Suzi's Blog

Grilled Succotash

Everybody probably recognizes the phrase “sufferin’ succotash.” The phrase was uttered by the cartoon cat Sylvester and at times by Daffy Duck. That was in a gentler time when F-bombs were not strafing our cultural environment.

“Succotash” itself is an Indian word from the Northeast meaning “boiled corn kernels.” The dish was once very popular, and perhaps a necessity, in depression-era America. Perhaps that is why it fell out of favor. Times got better and anything that reminded families of those sad times was left behind.

Well, these times are not great, but the flavors of succotash are wonderful in good or bad times. It’s appropriate to bring back this dish, updated a bit with some parsley and cream and that dash of lime juice. And, then, to prepare it, it’s just downright symbolic to revert to the dish’s origin: grill the vegetables to gain all the flavors that direct flame creates on the charring veggie skins.

Vegetables cooked in water are blah. We have the French to thanks for the butter and garlic techniques that infuse flavor galore. But this direct-over-the-fire technique is my favorite. At summer camp, I did hot dogs and marshmallows. I wish I had done succotash.

This dish is bright with color and flavor. Of course, you can experiment a bit and perhaps add some roasted peppers. As a side dish, succotash is a powerful complement to all kinds of proteins: beef, pork, chicken, and, yes, even fish. It’s versatile and a superb alternative to the “standard” potatoes or beans.


Grilled Succotash

Yield: Serves 4 to 6


  • ½ pound green beans, trimmed
  • 6 scallions, trimmed
  • 4 medium ears corn, shucked
  • 2 large firm-ripe tomatoes, halved crosswise
  • ¼ cup flat-leaf parsley, chopped
  • 2 tablespoons fresh lime juice
  • 1 tablespoon heavy cream


Brush the green beans, scallion, corn, and tomatoes with the 1 tablespoon of oil and season with salt and pepper.

Heat a stove-top grill pan or charcoal grill over medium-high heat. Grill the vegetables, turning occasionally, until softened and lightly charred, 1 to 2 minutes for the scallions, 3 to 5 minutes for the beans, 4 to 6 minutes, and 8 to 10 minutes for the corn. Transfer to platter as they finish and set aside.

Seed and chop the tomatoes; transfer to a large bowl. Cut the kernels from the cobs and add to the bowl with the tomatoes. Working over the bowl, scrape the dull side of a table knife down the length of each cob to remove as much of the corn “milk” as possible; discard the cobs. Roughly chop the green bean and scallions and add to the bowl along with, parsley, lime juice, and cream. Toss well and season to taste with salt and pepper.

Source: Adapted from Fine Cooking Magazine



Friday Night Green Beans with Onions and Potatoes

The combination of Easter and Passover at the beginning of spring can create culinary overload. In ancient cultures, the “new year” began in the spring, when winter’s darkness was finally gone and the green sprouts announced that a new year had finally arrived.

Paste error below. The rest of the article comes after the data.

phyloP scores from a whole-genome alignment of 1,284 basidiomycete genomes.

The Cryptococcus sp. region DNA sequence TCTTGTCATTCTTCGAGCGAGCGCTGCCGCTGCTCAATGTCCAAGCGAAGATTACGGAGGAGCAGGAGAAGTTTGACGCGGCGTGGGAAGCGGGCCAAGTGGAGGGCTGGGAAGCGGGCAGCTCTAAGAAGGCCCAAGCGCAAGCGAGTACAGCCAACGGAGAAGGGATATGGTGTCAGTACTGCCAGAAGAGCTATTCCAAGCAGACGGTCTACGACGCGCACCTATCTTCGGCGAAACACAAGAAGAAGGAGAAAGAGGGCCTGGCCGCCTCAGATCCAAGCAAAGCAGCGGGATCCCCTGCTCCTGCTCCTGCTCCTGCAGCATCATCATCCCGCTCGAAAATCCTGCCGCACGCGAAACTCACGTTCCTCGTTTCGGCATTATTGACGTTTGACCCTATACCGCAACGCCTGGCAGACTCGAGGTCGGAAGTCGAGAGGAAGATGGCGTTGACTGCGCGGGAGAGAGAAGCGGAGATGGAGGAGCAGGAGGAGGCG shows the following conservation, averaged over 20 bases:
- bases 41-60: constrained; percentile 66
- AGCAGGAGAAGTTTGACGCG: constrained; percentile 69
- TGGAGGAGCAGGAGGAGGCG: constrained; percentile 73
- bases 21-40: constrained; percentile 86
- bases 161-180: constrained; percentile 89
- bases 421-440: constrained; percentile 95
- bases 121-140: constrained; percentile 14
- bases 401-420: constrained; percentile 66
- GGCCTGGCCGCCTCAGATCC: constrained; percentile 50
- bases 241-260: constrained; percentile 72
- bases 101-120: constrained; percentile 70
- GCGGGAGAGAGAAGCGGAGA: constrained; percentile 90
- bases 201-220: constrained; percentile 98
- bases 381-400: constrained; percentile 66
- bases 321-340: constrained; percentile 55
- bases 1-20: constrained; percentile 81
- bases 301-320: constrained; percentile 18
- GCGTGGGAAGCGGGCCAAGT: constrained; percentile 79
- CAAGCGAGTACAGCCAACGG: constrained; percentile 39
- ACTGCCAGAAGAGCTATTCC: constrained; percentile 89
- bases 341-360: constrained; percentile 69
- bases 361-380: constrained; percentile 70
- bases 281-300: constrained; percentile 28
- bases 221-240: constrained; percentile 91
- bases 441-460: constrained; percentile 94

The holidays provide the opportunity for celebrations embracing food. And they often trigger our imaginations: now is the time of year to dig out cookbooks, search for recipes and do something wonderfully new.

Or, you can do something wonderfully traditional. Joan Nathan is an accomplished food writer and culinary expert. She has explored her Jewish roots — and its accompany food and flavors — in books and on television. In her latest book — Quiches, Kugels and Couscous: My Search for Jewish Cooking in France — she continues her explorations and serves us with a bounty of wonderful information and grand flavors. She has explored the markets and kitchens throughout France: Paris, of course, plus Alsace and the Loire. Each recipe comes with its own “story” where we learn about the way French and North African influences have blended with Jewish tradition to generate a whole new multi-cultural cuisine.

There are 2000 years of history here, some wonderful and some sad. That range of experience has forged a wealth of recipes now served in Jewish homes and restaurants throughout France. There are recipes that you almost certainly have never been able to treasure:

  • Moroccan Haroset Truffles with Almonds and Fruits: balls of almonds, dates, apples, and spices
  • Green Pea Soup with Tarragon
  • Artichoke and Orange Salad with Saffron and Mint
  • Algerian Eggplant Gratin
  • Terrine of Chicken Flavored with Pistachio, Curry and Hazelnuts
  • Alsatian Pear Kugel with Prunes

Whatever your cultural background, this wonderful book is a resource for new ideas that you will embrace.

For Easter dinner, we sampled this simple French combination of green beans, onion and potato. Easy to prepare, this is dish is perfect for roast chicken, or, in our case, roast lamb.

Yes, this recipe can seem a bit strange: cook the bean for a 60+ minutes and the potatoes for only 30. It works, and, as Joan, notes the beans are thoroughly cooked. The picture above shows that to be very true. You can get more doneness with potatoes by cutting them smaller and adjusting the cooking time to suit your “brown and crunchy” needs.

Friday Night Green Beans with Onions and Potatoes


Yield: 4-6 Servings


  • 3 tablespoons vegetable oil
  • 1 large onion, roughly chopped
  • 1 pound green beans, trimmed and cut into 1-inch pieces
  • Salt and freshly ground pepper to taste
  • 1 pound potatoes, peeled and cut into 1-inch cubes


Preheat the oven to 350°F.

Heat the vegetable oil in an ovenproof frying pan. Add the onion, and sauté until soft and golden. Add the green beans to the frying pan, stir to coat with the oil, and season with salt and pepper. Place in the over for 30 minutes.

Toss in the potatoes, and bake for another 30 minutes, or until the potatoes are cooked through and the beans are very tender.


Source: Quiches, Kugels and Couscous by Joan Nathan